There was a little bag by everyone's chair, and we didn't think too much of it. When we got outside we found that there was a Canon camera inside the bag with every director's name engraved in it, which was quite nice. But, I took a big deep breath because under our ethics rules we can only accept a gift worth not more than $200.

I looked at some of my colleagues in the room who know that very well and wondered what we should do. Here you have one of your best customers who has given a gift that is pretty inappropriate to give back because it's engraved.

Canon obviously wasn't trying to do anything wrong -it was just a courteous gesture. Yet, it's over our $200 limit; in fact each camera retailed for about $400 dollars. You could rationalize it and say, well it didn't cost Canon $200, so we can kind of forget about this. That would be one route. Another route would be to donate the cameras to some good cause.

Nevertheless, our procedure says you must give the gift back because it is important to let the giver know that it didn't influence your decision. So the only thing we could do was to return the cameras to Canon. And believe me, a lot of people on our team said, that is not a very good idea. This is our best customer, and they didn't mean anything by it. Don't be ridiculous. Can't we do something else?

So we thought about it overnight, and then I went to my good friend Mitarai and said, I have to talk to you about something. I then explained our policy and said that we had to return the cameras. I was a little bit nervous because I didn't know how he would take it because he is a very proud man who is also the head of the Japan Business Federation.

I was relieved when I heard his response. He said, "I always thought DuPont was a good company; but now you are a step above everybody else we deal with. What other company would have returned the cameras for such a good reason?" He immediately brought four of his directors into the room and had me explain the reason we felt compelled to return the cameras.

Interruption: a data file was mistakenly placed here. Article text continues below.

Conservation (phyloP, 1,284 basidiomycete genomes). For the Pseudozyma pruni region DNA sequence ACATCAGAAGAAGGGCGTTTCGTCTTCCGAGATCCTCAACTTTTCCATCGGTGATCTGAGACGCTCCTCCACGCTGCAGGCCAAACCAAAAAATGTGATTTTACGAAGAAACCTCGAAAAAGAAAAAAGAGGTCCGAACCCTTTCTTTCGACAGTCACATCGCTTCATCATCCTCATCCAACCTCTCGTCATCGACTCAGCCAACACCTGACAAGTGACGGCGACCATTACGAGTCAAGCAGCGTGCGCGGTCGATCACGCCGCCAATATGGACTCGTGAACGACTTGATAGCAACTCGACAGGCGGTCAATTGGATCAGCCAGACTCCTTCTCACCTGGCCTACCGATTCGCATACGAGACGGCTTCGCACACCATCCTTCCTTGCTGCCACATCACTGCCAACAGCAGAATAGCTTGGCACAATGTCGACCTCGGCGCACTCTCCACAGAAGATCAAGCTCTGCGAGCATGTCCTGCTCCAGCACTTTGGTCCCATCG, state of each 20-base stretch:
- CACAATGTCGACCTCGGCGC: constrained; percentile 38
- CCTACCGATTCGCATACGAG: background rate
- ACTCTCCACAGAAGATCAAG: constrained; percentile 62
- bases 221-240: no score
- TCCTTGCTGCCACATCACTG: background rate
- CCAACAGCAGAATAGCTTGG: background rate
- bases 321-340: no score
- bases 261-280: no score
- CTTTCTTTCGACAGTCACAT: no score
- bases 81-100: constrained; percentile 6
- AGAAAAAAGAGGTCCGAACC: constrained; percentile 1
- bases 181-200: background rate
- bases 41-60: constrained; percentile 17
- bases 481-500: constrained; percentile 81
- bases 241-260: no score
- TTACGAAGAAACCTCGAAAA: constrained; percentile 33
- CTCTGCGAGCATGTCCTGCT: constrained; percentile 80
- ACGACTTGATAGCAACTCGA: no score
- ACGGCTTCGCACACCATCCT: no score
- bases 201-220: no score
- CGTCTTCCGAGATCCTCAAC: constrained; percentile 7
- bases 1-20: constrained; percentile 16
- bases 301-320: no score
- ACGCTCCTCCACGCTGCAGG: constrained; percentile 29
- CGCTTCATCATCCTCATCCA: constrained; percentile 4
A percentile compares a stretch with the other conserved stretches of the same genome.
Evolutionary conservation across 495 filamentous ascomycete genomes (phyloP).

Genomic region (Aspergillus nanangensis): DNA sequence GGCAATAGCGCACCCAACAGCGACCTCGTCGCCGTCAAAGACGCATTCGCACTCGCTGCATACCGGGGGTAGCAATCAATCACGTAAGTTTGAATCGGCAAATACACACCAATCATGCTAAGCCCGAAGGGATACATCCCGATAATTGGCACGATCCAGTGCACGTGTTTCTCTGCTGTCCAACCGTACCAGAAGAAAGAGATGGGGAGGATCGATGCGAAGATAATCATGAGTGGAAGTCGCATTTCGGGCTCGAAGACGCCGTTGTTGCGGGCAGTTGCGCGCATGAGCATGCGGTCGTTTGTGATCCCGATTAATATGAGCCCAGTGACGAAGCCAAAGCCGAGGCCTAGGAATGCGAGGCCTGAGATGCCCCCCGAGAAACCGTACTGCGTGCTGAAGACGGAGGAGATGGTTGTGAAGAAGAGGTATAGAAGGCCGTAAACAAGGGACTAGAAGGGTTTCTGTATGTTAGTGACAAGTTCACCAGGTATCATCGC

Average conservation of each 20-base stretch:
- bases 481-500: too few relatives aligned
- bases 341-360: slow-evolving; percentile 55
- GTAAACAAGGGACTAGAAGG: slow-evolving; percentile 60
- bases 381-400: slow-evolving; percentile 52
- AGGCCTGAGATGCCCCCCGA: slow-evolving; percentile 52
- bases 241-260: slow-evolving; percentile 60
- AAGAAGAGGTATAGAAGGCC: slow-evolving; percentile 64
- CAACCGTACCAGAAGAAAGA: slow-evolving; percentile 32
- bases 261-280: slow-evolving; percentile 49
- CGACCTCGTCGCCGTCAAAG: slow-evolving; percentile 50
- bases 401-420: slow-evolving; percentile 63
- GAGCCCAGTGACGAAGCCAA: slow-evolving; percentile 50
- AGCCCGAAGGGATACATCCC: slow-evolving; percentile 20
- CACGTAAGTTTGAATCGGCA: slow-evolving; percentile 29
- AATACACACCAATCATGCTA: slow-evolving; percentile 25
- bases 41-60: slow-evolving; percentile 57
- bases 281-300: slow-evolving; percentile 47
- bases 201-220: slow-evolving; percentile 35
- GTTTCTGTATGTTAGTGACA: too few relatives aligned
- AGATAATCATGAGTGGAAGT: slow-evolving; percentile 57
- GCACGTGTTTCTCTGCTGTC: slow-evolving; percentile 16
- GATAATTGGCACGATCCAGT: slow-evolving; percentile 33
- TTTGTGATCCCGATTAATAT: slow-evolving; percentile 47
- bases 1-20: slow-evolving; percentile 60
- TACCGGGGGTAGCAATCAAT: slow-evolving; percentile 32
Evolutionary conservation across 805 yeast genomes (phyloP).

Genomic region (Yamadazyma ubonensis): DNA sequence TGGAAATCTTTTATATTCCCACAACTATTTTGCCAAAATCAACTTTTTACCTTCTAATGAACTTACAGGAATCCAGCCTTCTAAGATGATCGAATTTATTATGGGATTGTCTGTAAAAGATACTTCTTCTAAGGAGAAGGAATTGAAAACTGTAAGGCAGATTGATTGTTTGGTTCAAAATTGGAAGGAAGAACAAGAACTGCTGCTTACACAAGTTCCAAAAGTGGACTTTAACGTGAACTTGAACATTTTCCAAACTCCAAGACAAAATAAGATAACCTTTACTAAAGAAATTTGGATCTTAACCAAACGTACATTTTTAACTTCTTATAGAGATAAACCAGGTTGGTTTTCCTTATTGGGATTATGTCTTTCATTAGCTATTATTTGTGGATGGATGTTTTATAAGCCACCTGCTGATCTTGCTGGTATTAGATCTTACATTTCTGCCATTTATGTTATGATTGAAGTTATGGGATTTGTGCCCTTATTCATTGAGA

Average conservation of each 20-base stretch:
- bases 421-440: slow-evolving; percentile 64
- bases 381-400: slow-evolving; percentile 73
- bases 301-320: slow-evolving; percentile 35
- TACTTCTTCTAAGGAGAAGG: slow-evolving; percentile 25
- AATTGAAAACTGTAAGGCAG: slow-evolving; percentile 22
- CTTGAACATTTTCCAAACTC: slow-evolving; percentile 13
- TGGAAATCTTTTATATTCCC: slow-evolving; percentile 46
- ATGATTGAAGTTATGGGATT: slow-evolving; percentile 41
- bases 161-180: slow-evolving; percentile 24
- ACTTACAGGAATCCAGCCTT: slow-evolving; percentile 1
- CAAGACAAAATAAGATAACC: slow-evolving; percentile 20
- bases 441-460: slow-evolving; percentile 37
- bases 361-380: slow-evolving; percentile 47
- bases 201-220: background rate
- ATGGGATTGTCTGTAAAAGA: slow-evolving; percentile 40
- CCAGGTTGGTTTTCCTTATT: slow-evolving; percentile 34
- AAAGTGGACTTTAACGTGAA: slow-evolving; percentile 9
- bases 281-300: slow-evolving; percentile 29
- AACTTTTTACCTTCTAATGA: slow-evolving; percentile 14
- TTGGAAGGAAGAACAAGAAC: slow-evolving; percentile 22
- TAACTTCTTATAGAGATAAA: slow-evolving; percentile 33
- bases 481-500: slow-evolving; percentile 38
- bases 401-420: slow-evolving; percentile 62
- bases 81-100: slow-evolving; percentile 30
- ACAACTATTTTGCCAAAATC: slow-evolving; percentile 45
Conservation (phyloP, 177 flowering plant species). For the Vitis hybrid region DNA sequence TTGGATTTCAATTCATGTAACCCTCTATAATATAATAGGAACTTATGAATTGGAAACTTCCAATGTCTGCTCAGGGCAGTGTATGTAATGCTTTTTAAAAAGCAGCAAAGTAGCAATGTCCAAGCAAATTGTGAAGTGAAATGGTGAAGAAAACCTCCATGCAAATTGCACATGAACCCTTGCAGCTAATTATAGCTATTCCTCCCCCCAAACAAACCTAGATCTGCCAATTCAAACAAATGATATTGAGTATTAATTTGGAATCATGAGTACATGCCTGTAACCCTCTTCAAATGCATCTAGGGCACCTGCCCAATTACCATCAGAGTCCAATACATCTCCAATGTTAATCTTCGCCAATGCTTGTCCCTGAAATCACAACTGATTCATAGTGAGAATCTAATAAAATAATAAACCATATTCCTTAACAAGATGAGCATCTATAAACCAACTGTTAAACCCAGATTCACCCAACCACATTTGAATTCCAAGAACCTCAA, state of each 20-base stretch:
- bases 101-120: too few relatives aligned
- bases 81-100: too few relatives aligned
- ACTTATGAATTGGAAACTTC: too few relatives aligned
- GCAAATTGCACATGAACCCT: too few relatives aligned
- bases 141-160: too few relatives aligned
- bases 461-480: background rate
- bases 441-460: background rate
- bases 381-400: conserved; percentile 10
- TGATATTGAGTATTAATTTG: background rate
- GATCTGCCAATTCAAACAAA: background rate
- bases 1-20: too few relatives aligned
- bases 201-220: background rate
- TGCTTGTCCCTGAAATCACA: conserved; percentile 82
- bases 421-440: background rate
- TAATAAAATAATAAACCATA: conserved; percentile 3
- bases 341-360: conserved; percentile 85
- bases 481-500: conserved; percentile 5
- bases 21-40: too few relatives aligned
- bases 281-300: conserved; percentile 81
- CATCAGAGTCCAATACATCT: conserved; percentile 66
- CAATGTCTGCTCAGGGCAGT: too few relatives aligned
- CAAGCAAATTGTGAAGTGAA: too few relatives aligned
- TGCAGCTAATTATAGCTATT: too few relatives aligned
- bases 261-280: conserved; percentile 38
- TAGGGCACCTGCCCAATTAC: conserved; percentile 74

Afterwards Mitarai told me that Canon was going to adopt the DuPont policy because of this. Believe me, I've told the Canon story more than once too.

So, I leave these stories with you tonight because I believe they show how a human being telling a story that demonstrates the ethical values of your company can not only build good will for your company, but also influence the behavior of other companies and most importantly build public esteem for companies generally - at a time when the public is skeptical about companies and their ethical values.

In the ethics arena, I've had to deal with many issues, and I've always used three tests. They are not original with me, but when I am faced with a decision, first I ask myself if I went back and told my manager or my supervisor would I be proud of it? Second, if I went home and told my family I did this, would I be proud of it? And third, if it was printed in the newspaper accurately, would I still be proud of it. What I find is that when I talk to people across multiple cultures, those three little tests transfer extremely well.

In closing tonight, I would like to say more about the Atlantic Legal Foundation. It has an absolutely fantastic mission.

We do a lot of work in DuPont around science as we are a science company. Our logo is the "Miracles of Science." We try to improve people's lives through science. We have focused for a long time on problems created by climate change and water scarcity.

Since retiring as CEO , I've had a lot more time on my hands and I have devoted almost 100 percent of my time to those problems. First, they are very serious problems -probably more serious than we know today, because scientists are reluctant to forecast what will happen in the future until they know for sure. From DuPont's perspective, these problems are so serious that we are taking action now to address them. Second, the good news is that there is science coming along that will help us get through this.

There will be a lot of change, but we will not have to sacrifice our standard of living. In fact, in the long run, our standard of living will continue to improve.

I congratulate the Atlantic Legal Foundation for its contributions to that bright future. Its support for charter schools will assure that we have institutions where students will get superior educations in science, and its efforts to assure that the patent laws are interpreted properly will stimulate invention in the complicated new areas of science. We need to assure that those who invest in productive research are rewarded for their efforts. The mission of the Foundation has never been more pertinent. I'm glad that our general counsel Tom Sager and his team are so supportive. It is such a pleasure to accept your honor tonight. Thank you very much.